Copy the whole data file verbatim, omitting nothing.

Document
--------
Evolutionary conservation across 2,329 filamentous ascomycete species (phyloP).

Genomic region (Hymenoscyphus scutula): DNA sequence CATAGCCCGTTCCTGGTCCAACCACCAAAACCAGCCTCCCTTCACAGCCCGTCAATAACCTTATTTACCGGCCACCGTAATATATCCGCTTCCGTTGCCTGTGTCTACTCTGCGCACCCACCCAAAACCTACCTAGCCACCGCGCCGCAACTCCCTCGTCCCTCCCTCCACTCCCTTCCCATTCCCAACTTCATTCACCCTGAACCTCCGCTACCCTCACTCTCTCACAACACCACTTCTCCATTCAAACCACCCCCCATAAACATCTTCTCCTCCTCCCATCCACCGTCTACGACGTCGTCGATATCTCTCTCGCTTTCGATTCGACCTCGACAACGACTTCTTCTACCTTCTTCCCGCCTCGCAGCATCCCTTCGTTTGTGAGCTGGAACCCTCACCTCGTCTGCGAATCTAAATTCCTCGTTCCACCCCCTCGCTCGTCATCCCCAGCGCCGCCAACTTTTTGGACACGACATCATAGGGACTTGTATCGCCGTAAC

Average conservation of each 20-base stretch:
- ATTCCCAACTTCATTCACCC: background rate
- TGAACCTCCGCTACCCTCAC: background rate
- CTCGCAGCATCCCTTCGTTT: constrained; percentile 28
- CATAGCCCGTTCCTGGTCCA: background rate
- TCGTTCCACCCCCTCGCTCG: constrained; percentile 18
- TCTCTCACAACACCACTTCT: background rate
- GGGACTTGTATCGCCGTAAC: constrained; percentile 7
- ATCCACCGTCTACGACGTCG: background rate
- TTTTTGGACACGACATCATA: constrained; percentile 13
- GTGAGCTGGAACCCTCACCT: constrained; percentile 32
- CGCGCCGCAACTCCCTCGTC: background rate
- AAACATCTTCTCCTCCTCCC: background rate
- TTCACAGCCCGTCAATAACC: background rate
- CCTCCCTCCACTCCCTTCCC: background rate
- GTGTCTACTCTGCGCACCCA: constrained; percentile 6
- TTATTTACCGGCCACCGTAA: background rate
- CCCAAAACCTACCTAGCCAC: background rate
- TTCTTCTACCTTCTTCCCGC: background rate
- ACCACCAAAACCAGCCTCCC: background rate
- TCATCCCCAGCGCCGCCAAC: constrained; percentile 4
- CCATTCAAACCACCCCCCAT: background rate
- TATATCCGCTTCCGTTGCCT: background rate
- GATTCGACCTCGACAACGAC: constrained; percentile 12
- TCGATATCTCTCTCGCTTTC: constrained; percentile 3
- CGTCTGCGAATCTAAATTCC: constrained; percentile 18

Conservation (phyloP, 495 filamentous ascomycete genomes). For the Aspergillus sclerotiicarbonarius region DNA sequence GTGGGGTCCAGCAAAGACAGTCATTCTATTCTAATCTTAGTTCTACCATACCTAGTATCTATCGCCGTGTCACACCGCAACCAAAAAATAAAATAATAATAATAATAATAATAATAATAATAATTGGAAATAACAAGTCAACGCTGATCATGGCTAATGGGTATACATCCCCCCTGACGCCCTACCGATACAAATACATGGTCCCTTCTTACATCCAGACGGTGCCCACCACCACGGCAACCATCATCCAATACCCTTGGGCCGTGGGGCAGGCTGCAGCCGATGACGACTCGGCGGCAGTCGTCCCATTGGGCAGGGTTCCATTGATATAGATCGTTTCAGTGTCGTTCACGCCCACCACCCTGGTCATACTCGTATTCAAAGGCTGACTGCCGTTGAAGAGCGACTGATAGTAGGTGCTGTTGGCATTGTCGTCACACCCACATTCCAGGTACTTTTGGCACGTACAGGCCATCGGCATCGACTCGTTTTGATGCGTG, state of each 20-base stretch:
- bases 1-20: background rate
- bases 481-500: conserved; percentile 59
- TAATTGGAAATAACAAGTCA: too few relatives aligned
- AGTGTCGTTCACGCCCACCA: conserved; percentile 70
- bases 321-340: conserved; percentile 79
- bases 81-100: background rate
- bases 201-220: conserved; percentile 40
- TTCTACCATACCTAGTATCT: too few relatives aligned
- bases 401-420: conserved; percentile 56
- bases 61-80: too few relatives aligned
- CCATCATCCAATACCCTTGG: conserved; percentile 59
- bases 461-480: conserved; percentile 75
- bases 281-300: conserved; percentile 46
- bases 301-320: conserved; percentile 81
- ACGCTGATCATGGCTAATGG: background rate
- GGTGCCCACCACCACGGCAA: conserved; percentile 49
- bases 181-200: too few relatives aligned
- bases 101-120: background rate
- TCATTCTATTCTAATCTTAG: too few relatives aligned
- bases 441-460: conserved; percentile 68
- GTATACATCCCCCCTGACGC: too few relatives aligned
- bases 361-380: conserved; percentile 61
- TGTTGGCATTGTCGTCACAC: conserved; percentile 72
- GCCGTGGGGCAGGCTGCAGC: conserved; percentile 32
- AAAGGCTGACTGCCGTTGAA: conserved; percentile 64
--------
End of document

Evolutionary conservation across 2,329 filamentous ascomycete species (phyloP).

Genomic region (Hymenoscyphus scutula): DNA sequence CATAGCCCGTTCCTGGTCCAACCACCAAAACCAGCCTCCCTTCACAGCCCGTCAATAACCTTATTTACCGGCCACCGTAATATATCCGCTTCCGTTGCCTGTGTCTACTCTGCGCACCCACCCAAAACCTACCTAGCCACCGCGCCGCAACTCCCTCGTCCCTCCCTCCACTCCCTTCCCATTCCCAACTTCATTCACCCTGAACCTCCGCTACCCTCACTCTCTCACAACACCACTTCTCCATTCAAACCACCCCCCATAAACATCTTCTCCTCCTCCCATCCACCGTCTACGACGTCGTCGATATCTCTCTCGCTTTCGATTCGACCTCGACAACGACTTCTTCTACCTTCTTCCCGCCTCGCAGCATCCCTTCGTTTGTGAGCTGGAACCCTCACCTCGTCTGCGAATCTAAATTCCTCGTTCCACCCCCTCGCTCGTCATCCCCAGCGCCGCCAACTTTTTGGACACGACATCATAGGGACTTGTATCGCCGTAAC

Average conservation of each 20-base stretch:
- ATTCCCAACTTCATTCACCC: background rate
- TGAACCTCCGCTACCCTCAC: background rate
- CTCGCAGCATCCCTTCGTTT: constrained; percentile 28
- CATAGCCCGTTCCTGGTCCA: background rate
- TCGTTCCACCCCCTCGCTCG: constrained; percentile 18
- TCTCTCACAACACCACTTCT: background rate
- GGGACTTGTATCGCCGTAAC: constrained; percentile 7
- ATCCACCGTCTACGACGTCG: background rate
- TTTTTGGACACGACATCATA: constrained; percentile 13
- GTGAGCTGGAACCCTCACCT: constrained; percentile 32
- CGCGCCGCAACTCCCTCGTC: background rate
- AAACATCTTCTCCTCCTCCC: background rate
- TTCACAGCCCGTCAATAACC: background rate
- CCTCCCTCCACTCCCTTCCC: background rate
- GTGTCTACTCTGCGCACCCA: constrained; percentile 6
- TTATTTACCGGCCACCGTAA: background rate
- CCCAAAACCTACCTAGCCAC: background rate
- TTCTTCTACCTTCTTCCCGC: background rate
- ACCACCAAAACCAGCCTCCC: background rate
- TCATCCCCAGCGCCGCCAAC: constrained; percentile 4
- CCATTCAAACCACCCCCCAT: background rate
- TATATCCGCTTCCGTTGCCT: background rate
- GATTCGACCTCGACAACGAC: constrained; percentile 12
- TCGATATCTCTCTCGCTTTC: constrained; percentile 3
- CGTCTGCGAATCTAAATTCC: constrained; percentile 18

Conservation (phyloP, 495 filamentous ascomycete genomes). For the Aspergillus sclerotiicarbonarius region DNA sequence GTGGGGTCCAGCAAAGACAGTCATTCTATTCTAATCTTAGTTCTACCATACCTAGTATCTATCGCCGTGTCACACCGCAACCAAAAAATAAAATAATAATAATAATAATAATAATAATAATAATTGGAAATAACAAGTCAACGCTGATCATGGCTAATGGGTATACATCCCCCCTGACGCCCTACCGATACAAATACATGGTCCCTTCTTACATCCAGACGGTGCCCACCACCACGGCAACCATCATCCAATACCCTTGGGCCGTGGGGCAGGCTGCAGCCGATGACGACTCGGCGGCAGTCGTCCCATTGGGCAGGGTTCCATTGATATAGATCGTTTCAGTGTCGTTCACGCCCACCACCCTGGTCATACTCGTATTCAAAGGCTGACTGCCGTTGAAGAGCGACTGATAGTAGGTGCTGTTGGCATTGTCGTCACACCCACATTCCAGGTACTTTTGGCACGTACAGGCCATCGGCATCGACTCGTTTTGATGCGTG, state of each 20-base stretch:
- bases 1-20: background rate
- bases 481-500: conserved; percentile 59
- TAATTGGAAATAACAAGTCA: too few relatives aligned
- AGTGTCGTTCACGCCCACCA: conserved; percentile 70
- bases 321-340: conserved; percentile 79
- bases 81-100: background rate
- bases 201-220: conserved; percentile 40
- TTCTACCATACCTAGTATCT: too few relatives aligned
- bases 401-420: conserved; percentile 56
- bases 61-80: too few relatives aligned
- CCATCATCCAATACCCTTGG: conserved; percentile 59
- bases 461-480: conserved; percentile 75
- bases 281-300: conserved; percentile 46
- bases 301-320: conserved; percentile 81
- ACGCTGATCATGGCTAATGG: background rate
- GGTGCCCACCACCACGGCAA: conserved; percentile 49
- bases 181-200: too few relatives aligned
- bases 101-120: background rate
- TCATTCTATTCTAATCTTAG: too few relatives aligned
- bases 441-460: conserved; percentile 68
- GTATACATCCCCCCTGACGC: too few relatives aligned
- bases 361-380: conserved; percentile 61
- TGTTGGCATTGTCGTCACAC: conserved; percentile 72
- GCCGTGGGGCAGGCTGCAGC: conserved; percentile 32
- AAAGGCTGACTGCCGTTGAA: conserved; percentile 64